A Sermon for Ash Wednesday
Sermon for Ash Wednesday
by William Klock
We opened the service this evening with that sombre, but wonderful hymn of confession written by Martin Luther. From the first verse to the last verse, the words are those of a man who truly understood where he stood as a sinner before a holy and just God: “From depths of woe I cry to Thee.” Those are the words of a man who deeply mourned his sins. And yet they’re also the words of a man who knew very well where he stood as a sinner before a loving and graciousGod. He implores God with confidence: “Bend down Thy gracious ear to me.” He prays in the last verse:
Though great our sins and sore our woes,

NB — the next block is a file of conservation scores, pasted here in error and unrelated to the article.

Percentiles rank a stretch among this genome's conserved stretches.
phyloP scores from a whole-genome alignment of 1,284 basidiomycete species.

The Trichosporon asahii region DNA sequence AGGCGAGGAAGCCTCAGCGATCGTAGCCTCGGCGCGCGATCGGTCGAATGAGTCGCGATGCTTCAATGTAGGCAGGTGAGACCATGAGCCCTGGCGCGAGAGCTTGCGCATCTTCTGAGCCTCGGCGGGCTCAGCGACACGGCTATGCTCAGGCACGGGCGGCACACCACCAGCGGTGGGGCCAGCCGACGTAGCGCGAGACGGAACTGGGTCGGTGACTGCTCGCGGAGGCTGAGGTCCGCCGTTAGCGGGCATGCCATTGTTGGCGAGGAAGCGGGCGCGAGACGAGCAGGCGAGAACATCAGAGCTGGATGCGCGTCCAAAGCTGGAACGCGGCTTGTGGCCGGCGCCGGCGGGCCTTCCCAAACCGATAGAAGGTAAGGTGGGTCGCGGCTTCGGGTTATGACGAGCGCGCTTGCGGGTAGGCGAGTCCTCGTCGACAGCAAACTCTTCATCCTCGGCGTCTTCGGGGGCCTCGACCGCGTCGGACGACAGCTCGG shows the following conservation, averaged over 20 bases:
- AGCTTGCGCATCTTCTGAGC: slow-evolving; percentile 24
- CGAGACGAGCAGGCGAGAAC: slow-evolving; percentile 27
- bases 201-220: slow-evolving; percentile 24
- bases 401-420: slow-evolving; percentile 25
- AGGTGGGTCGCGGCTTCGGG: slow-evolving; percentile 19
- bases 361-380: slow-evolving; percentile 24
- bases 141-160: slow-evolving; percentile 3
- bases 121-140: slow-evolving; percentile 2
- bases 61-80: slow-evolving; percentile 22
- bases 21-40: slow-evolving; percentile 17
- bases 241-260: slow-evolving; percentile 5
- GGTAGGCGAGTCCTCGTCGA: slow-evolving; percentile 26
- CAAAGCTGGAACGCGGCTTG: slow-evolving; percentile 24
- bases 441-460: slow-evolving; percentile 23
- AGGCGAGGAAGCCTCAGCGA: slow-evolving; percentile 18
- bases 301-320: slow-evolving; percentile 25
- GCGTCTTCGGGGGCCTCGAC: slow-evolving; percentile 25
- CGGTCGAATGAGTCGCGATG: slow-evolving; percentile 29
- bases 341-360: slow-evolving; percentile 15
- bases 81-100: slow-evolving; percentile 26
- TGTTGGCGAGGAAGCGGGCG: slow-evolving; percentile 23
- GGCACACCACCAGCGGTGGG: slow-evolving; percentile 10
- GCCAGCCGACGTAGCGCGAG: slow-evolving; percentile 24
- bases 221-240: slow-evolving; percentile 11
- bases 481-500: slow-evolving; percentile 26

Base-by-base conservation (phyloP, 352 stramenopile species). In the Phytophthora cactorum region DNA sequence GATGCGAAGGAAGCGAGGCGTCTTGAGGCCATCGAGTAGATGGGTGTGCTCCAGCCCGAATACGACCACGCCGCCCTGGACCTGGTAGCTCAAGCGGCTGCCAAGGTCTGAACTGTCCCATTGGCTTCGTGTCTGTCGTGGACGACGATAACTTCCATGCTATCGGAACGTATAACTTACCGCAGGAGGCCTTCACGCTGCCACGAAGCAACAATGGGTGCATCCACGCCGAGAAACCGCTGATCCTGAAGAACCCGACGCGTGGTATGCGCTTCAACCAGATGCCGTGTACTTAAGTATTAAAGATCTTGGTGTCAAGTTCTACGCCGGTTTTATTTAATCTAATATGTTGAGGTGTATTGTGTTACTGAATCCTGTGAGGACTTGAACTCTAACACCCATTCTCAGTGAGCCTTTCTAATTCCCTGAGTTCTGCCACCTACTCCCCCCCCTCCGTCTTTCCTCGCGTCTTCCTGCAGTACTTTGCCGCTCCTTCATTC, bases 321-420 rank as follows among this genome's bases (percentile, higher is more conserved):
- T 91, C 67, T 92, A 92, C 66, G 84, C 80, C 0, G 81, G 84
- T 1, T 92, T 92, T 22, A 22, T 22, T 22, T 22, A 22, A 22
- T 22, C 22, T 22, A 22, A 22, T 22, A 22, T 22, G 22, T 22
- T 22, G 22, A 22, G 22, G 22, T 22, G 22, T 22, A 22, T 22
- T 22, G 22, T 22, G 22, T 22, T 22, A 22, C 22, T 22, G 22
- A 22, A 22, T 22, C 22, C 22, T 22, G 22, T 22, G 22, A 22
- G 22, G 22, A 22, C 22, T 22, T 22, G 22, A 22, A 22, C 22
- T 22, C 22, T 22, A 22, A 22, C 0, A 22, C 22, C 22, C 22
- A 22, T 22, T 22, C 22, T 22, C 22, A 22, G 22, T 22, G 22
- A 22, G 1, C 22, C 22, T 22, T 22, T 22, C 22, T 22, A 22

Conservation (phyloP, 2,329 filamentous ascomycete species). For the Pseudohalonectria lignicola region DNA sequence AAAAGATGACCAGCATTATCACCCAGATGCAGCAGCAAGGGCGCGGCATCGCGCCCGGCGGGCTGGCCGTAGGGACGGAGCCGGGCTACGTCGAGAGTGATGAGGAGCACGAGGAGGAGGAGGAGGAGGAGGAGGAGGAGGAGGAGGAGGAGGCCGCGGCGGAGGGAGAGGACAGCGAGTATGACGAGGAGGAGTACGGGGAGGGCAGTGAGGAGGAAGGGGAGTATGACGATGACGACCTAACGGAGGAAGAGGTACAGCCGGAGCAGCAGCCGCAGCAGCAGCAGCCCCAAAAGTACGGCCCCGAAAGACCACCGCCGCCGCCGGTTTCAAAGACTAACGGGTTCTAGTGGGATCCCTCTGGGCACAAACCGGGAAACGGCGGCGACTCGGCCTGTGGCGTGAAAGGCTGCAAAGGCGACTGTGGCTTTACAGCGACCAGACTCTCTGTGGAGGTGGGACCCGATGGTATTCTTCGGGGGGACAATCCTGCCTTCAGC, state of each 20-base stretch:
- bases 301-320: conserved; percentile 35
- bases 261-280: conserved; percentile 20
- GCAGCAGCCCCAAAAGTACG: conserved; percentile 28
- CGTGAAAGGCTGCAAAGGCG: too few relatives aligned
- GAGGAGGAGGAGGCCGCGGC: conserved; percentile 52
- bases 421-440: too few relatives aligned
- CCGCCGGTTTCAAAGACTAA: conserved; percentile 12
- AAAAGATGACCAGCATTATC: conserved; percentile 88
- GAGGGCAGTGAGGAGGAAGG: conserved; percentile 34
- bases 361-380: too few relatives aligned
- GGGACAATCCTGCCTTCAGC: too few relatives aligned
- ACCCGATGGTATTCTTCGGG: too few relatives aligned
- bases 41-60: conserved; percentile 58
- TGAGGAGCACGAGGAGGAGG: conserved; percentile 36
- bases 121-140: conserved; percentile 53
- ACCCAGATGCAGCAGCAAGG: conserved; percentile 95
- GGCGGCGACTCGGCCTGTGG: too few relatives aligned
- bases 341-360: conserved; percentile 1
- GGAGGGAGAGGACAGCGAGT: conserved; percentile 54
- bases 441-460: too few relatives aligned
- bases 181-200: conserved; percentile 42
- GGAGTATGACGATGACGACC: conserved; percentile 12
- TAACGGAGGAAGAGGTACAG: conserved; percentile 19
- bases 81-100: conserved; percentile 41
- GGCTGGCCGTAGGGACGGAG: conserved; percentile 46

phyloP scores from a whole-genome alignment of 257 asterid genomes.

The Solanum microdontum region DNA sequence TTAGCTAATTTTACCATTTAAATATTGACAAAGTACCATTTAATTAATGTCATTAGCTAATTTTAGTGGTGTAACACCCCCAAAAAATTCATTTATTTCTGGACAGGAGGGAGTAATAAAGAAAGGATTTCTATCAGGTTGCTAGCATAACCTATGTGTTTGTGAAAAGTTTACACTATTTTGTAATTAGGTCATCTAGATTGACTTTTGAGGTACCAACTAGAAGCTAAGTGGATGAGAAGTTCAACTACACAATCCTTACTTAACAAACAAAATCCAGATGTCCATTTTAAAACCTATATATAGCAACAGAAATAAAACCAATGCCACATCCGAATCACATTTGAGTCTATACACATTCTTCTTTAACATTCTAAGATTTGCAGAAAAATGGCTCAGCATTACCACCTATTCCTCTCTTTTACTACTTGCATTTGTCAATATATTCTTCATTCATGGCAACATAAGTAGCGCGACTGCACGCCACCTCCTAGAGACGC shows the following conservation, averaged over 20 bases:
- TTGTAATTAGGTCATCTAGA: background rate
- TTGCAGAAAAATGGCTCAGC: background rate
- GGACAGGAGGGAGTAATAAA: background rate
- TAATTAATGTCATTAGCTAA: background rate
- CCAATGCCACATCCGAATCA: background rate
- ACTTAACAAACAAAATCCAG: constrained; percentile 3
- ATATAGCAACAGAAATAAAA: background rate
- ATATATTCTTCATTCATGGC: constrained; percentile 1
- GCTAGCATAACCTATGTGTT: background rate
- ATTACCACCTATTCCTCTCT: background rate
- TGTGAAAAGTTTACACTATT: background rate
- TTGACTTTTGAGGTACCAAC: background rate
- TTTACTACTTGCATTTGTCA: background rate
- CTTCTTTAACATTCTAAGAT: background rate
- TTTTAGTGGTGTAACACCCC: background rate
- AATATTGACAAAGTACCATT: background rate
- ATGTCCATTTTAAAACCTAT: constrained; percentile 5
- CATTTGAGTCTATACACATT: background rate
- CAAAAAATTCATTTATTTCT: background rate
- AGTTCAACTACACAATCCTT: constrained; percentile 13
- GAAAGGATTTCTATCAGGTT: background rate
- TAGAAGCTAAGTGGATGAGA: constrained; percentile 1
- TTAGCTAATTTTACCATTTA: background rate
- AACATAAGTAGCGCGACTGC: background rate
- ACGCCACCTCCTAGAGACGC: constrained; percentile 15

His grace much more aboundeth;
His helping love no limit knows,
Our utmost need it soundeth.
Our Shepherd good and true is He,
Who will at last His Israel free
From all their sin and sorrow.
He knew, as St. Paul teaches us in Romans 6, that the greater our sin, the more God’s grace abounds in forgiveness. We certainly see this in our lesson from the second chapter of Joel. Through the prophet, God calls to the people of Judah:
“Blow the trumpet in Zion;
consecrate a fast;
call a solemn assembly;
gather the people.
Consecrate the congregation;
assemble the elders;
gather the children,
even nursing infants.
Let the bridegroom leave his room,
and the bride her chamber.” (Joel 2:15-17)
That’s the call from God: consecrate a fast for the whole nation. But why? He says in verses 12 and 13:
“Yet even now,” declares the Lord,
“return to me with all your heart,
with fasting, with weeping, and with mourning;
and rend your hearts and not your garments.”
Return to the Lord your God,
for he is gracious and merciful,
slow to anger, and abounding in steadfast love;
and he relents over disaster.